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  1. 1. The Crisis of masculinity
  2. 2. However, the times they were a changin’. <ul><li>The Second Wave of feminism </li></ul><ul><li>Women became increasingly empowered as legal reforms such as: </li></ul><ul><li>The Equal Pay Act (1970) </li></ul><ul><li>The Sexual Discrimination Act (1975) </li></ul>
  3. 3. The Death of the Industrial Male <ul><li>In the 1970s and 1980s a lot of Britain’s heavy industries were dismantled as the country moved towards a more computer driven, service based economy where traditional male roles were taken away and replaced by jobs that could be undertaken by women. </li></ul>
  4. 4. Aids: the queering of the mainstream <ul><li>AIDS raised the gay profile; suddenly you couldn’t ignore the existence of the homosexual male. </li></ul><ul><li>The financial muscle of the pink pound. </li></ul><ul><li>The queering of the mainstream brought eroticised images of the male body into fashion and advertising. </li></ul>
  5. 5. Fetishisation <ul><li>This new fetishisation of the male body blurred traditional definitions of what the male body ought to look like. </li></ul>
  6. 6. The feminised male
  7. 7. The Crisis of Masculinity <ul><li>The emasculation of traditional male identity has led to a ‘crisis of masculinity’. </li></ul><ul><li>Men were no longer certain of what their role in society was. </li></ul>
  8. 8. The Phallic Male <ul><li>Some men tried desperately hang on to their privileged status. </li></ul><ul><li>Some commentators have suggested that there has been a backlash against the repositioning of masculinity. </li></ul><ul><li>Magazines such as Loaded provided images of men of action whilst women were reduced to soft porn objects. </li></ul>
  9. 9. Fight Club and the Phallic Male <ul><li>Fight Club (Fincher, 1999) can be read in such a way. Edward Norton’s masculinity has been commodified to the point where his identity is defined by an Ikea catalogue. </li></ul><ul><li>He stumbles across other examples of frustrated masculinity, emphasised by the character of Bob Paulson (Meat Loaf) who has not only lost his balls but has grown breasts. </li></ul>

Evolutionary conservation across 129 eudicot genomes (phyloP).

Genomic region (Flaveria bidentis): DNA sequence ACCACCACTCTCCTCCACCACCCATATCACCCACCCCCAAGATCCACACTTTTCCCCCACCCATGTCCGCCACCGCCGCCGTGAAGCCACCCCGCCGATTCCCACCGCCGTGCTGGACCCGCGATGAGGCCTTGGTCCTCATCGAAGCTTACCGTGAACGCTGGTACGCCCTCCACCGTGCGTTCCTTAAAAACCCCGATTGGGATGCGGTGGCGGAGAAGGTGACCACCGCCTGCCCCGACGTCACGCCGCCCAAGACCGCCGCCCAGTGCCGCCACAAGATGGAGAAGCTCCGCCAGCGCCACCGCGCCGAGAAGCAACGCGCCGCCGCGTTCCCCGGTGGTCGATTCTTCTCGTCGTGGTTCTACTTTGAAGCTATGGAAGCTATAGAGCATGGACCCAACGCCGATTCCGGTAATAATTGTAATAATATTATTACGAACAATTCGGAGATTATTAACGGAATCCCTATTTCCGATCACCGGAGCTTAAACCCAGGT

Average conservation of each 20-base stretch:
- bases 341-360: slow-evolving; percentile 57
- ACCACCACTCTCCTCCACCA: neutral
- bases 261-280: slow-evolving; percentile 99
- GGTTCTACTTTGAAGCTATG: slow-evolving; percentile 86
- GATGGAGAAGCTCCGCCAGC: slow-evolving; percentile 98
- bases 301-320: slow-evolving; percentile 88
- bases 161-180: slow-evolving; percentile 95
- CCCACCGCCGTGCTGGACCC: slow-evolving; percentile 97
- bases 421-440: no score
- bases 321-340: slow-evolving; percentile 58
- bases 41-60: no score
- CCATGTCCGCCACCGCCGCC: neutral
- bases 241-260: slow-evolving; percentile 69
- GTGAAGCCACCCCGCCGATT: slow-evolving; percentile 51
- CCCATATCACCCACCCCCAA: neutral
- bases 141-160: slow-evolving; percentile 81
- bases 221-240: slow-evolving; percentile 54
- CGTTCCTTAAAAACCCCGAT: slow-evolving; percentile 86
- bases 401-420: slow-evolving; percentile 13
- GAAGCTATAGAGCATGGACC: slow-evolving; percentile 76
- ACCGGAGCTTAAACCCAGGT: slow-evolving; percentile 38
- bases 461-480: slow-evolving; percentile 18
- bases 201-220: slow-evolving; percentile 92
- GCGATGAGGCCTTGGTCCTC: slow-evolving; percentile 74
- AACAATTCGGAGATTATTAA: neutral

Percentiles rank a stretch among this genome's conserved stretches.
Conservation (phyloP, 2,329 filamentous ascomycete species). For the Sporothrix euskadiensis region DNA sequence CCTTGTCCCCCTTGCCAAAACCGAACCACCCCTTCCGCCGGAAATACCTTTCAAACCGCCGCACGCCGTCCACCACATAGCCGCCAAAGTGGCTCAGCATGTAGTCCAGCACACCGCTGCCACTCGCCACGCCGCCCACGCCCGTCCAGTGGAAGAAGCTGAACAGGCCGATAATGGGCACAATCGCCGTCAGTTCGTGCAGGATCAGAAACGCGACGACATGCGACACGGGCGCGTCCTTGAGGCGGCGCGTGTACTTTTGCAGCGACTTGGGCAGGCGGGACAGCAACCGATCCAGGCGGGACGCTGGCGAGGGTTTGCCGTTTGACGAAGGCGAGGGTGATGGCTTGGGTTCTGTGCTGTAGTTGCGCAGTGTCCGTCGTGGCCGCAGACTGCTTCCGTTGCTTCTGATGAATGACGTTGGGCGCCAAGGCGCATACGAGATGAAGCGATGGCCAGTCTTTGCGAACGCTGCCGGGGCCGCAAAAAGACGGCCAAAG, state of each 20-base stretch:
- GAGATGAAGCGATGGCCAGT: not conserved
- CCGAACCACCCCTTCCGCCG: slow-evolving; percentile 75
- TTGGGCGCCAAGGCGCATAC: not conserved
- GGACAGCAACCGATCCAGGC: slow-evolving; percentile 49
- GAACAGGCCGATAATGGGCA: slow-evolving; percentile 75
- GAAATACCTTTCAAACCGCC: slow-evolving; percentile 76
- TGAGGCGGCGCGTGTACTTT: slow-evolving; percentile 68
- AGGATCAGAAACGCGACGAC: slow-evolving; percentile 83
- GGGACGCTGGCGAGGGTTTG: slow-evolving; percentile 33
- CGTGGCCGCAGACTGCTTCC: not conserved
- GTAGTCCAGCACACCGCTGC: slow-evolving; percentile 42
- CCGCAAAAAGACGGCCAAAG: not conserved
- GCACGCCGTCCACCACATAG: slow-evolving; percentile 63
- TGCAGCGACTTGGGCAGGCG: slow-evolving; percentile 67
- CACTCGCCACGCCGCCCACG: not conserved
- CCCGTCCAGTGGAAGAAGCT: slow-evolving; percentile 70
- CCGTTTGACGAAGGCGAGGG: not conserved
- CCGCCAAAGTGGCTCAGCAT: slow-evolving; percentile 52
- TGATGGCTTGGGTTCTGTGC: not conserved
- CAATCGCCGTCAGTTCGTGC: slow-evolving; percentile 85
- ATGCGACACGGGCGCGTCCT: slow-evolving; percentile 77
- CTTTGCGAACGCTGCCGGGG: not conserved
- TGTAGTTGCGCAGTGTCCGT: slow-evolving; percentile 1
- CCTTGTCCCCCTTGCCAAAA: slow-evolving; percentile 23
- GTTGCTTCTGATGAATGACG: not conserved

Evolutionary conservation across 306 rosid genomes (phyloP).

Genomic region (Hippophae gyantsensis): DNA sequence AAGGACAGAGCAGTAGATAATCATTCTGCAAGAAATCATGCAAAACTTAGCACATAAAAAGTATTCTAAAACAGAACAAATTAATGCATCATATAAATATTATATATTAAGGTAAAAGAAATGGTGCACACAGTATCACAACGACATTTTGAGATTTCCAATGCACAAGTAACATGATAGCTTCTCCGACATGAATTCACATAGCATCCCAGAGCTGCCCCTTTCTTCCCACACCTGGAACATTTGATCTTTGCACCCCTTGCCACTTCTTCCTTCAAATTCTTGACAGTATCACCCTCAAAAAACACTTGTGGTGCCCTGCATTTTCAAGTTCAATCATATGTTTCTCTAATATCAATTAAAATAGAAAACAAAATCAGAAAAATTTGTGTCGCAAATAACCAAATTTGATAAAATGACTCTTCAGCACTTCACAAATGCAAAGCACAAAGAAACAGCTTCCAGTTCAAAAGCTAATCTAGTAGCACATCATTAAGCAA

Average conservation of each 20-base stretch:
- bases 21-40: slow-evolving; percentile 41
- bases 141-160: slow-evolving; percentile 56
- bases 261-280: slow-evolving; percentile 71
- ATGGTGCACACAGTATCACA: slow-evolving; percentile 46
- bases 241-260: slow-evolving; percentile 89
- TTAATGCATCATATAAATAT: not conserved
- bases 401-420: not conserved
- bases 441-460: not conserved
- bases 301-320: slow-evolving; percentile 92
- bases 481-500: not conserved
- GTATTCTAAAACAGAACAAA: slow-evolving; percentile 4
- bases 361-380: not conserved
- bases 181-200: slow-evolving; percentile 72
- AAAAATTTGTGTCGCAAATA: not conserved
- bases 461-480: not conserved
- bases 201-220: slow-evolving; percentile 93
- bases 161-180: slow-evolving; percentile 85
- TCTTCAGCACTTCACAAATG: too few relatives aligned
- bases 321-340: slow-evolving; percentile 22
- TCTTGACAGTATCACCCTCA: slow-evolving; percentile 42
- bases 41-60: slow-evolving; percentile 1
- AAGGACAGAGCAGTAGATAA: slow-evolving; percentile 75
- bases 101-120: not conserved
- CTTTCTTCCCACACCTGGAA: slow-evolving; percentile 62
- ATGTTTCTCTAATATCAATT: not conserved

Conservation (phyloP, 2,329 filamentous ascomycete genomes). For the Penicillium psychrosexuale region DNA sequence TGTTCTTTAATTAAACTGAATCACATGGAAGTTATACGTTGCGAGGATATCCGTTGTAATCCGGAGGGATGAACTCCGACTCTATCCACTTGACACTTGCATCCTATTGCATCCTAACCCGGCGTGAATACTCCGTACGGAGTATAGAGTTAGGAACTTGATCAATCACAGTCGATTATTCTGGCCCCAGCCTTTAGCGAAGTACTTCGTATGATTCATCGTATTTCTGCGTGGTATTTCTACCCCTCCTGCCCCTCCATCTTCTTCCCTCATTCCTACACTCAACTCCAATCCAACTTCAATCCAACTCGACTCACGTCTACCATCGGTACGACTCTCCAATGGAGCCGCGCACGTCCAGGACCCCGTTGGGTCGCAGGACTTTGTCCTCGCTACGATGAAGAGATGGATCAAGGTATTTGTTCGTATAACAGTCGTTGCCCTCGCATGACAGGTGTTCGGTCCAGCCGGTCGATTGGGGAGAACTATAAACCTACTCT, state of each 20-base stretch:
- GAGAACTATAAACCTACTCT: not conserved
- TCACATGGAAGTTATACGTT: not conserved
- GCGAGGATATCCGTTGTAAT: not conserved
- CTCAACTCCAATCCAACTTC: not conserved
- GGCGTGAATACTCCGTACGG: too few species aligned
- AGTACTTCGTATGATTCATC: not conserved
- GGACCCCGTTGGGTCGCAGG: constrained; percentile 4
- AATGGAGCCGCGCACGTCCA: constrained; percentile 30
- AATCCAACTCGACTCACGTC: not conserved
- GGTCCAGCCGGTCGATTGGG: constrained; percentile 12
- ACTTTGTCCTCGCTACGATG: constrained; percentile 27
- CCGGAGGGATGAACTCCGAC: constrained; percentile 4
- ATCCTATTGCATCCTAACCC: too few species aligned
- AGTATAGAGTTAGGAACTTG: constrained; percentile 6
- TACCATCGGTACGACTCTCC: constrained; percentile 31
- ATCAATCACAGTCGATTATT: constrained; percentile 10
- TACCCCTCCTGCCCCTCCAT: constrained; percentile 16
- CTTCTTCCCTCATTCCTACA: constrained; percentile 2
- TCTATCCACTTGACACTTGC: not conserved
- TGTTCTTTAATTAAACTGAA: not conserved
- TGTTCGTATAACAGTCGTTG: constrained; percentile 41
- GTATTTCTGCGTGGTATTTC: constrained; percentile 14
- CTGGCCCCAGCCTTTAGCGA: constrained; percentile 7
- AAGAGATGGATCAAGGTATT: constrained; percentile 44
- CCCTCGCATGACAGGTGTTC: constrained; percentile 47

10. 10. Fight Club and the Phallic Male <ul><li>Only throughTyler Durden can Norton recreate the phallic identity of masculinity. </li></ul><ul><li>Norton’s character, in the guise of Durden can fight, screw and play golf. </li></ul><ul><li>He can exist outside of this feminised society. </li></ul>
  11. 11. Gender confusion? <ul><li>However, the film’s relationship with masculine identity is not as simple as that. </li></ul><ul><li>Fight club mutates into something outside of Norton’s control. </li></ul><ul><li>By killing off his idealised self Norton (and the film) seems to be opening up possibilities of a more pluralized conception of masculinity. </li></ul>
  12. 12. Gender confusion? <ul><li>Fight Club also raises issues about the fetishisation of the male body. </li></ul><ul><li>Laura Mulvey insisted that ‘The male is reluctant to gaze at his exhibitionist like.’ </li></ul><ul><li>Steven Neale suggested that men do like to look voyeuristically at the male body yet were not allowed to due to social conditions and therefore had to mask this desire through the pleasure of the action genre narrative. </li></ul>
  13. 13. Gender confusion? <ul><li>In Fight Club (Fincher, 1999) Norton’s idealised self of Tyler Durden is an erotically charged version of masculinity. It is this fetishised ideal that other men look up to and that Marla appears to want to sleep with. </li></ul><ul><li>Yet, it is this fetishised ideal that masks the male’s desire to gaze upon the male body. </li></ul>
  14. 15. Gender confusion? <ul><li>The fact that Norton’s character kills off Durden in the final scene could represent the anxiety that the male suffers from when desiring another male. </li></ul>
  15. 16. Gender Confusion? <ul><li>However, many of the scenes between Pitt and Norton have an erotically charged nature; there is a ease about their relationship that perhaps suggests a more diverse and fluid sensibility that is accepting of a more feminised masculinity. </li></ul>